, the last member of the founding family, passed away, she left the family home and 115 acres to the city to cement her family's local legacy. As the area grew in popularity following the Civil War, part-time and year-round residents flooded into the area to establish summer cottages or to put down permanent roots. The population steadily grew, and the community was officially incorporated as a city on January 1, 1950.
With features like
Berea Falls Scenic Overlook
, Berea is a bit of a nature lover's paradise. Surely, the first settlers thought the same when they arrived in the area back in 1809. The early settlers were modest people, but, ironically, everything changed when the Connecticut Methodists moved in around 1836. One of those new arrivals, John Baldwin,
named the town by winning a coin flip
. (He called heads, but had tails won, the community would be called Tabor today.)
Baldwin would go on to form what we know today as Baldwin-Wallace College, but that wasn't the innovation that put Berea on the map, so to speak. Instead, his Baldwin Quarry Co. and their cutting-edge grindstones made Berea sandstone world-famous. These grindstones were coveted for sharpening tools in various industries, and they only fell out of fashion when Carborundum grinding wheels replaced them in the 1940s. This was just a decade after Berea was incorporated as a city in 1930.
is ridiculously charming. However, when the first settlers arrived in 1813, they didn't even grace their lovely community with a name. It was known as
until it was incorporated as a village in 1823. Like much of the area, Connecticut natives helped the community find its identity, and it was actually named for a town in Connecticut. However, its natural resources helped the burgeoning town find its footing.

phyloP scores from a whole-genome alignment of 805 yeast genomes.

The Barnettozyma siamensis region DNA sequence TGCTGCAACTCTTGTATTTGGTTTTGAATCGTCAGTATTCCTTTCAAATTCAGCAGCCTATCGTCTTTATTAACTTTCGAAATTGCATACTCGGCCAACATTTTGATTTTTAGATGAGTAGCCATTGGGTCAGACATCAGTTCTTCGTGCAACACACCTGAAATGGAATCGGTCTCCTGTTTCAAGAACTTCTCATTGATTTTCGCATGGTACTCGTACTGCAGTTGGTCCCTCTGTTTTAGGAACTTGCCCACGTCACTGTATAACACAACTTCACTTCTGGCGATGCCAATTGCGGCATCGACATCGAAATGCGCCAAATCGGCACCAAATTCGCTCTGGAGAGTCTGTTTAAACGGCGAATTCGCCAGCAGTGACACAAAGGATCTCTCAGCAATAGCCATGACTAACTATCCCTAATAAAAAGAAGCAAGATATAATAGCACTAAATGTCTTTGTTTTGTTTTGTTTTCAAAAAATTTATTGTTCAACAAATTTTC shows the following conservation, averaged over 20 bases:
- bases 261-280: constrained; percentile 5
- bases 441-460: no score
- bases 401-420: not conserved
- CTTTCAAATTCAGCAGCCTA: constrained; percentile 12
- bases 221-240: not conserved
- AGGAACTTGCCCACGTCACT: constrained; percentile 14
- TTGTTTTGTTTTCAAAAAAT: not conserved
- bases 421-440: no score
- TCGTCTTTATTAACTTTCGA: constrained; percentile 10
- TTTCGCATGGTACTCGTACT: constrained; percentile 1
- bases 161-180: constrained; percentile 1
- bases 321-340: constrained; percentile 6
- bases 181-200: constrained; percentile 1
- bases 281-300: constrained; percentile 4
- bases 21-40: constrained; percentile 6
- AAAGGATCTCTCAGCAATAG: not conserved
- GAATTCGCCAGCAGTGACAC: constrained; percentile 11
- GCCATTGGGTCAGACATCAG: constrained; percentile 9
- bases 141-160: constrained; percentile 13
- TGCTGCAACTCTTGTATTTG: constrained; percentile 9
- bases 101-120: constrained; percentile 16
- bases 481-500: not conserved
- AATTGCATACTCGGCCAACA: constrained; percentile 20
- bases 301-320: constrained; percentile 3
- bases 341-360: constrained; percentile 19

Like many communities in the area, early industry in Bedford was dependent on water power. Tinker's Creek attracted business-minded folk, which resulted in the birth of companies like the
Taylor Chair Company
, which was the oldest company in the nation still owned by the same family until it closed in 2012. In the decades after its founding, Bedford became an abolitionist-centric community and a stop on the Underground Railroad. Things really took off when an actual railroad — the Cleveland & Pittsburgh Railroad — came to the area in the 1850s. Despite all this growth and excitement, Bedford wouldn't be incorporated as a city until 1930.
Today, Westlake is arguably best known for
, the area's best outdoor shopping complex. Despite this delightfully modern stretch of town, the community also boasts a number of historical elements. This is thanks to early settlers
arriving by oxcart
in 1810 and literally paving the way for future settlers when they started clearing land in 1811. The area, which was part of Dover Township at the time, quickly became famous as the
nation's second-largest grape-producing region
The northern portion of Dover Township, Bay Village, broke off in 1901, but the land that would become Westlake remained largely rural throughout the upcoming decades. In 1912, a southern chunk of the township broke off to join North Olmsted, and the remaining town residents were left with a dilemma: there was already a Dover, Ohio in Tuscarawas County. To avoid confusion, locals named their community Westlake in 1940, and it was officially incorporated as a city in 1957.
These Cuyahoga County communities all have a story to tell! If walls could talk, these areas could tell dozens of stories about Ohio’s early days of statehood. While that unfortunately is a mere musing, the history of these Greater Cleveland towns is undeniable and rich.
Love Cleveland history? Check out some
moments from Cleveland’s past that are almost unbelievable.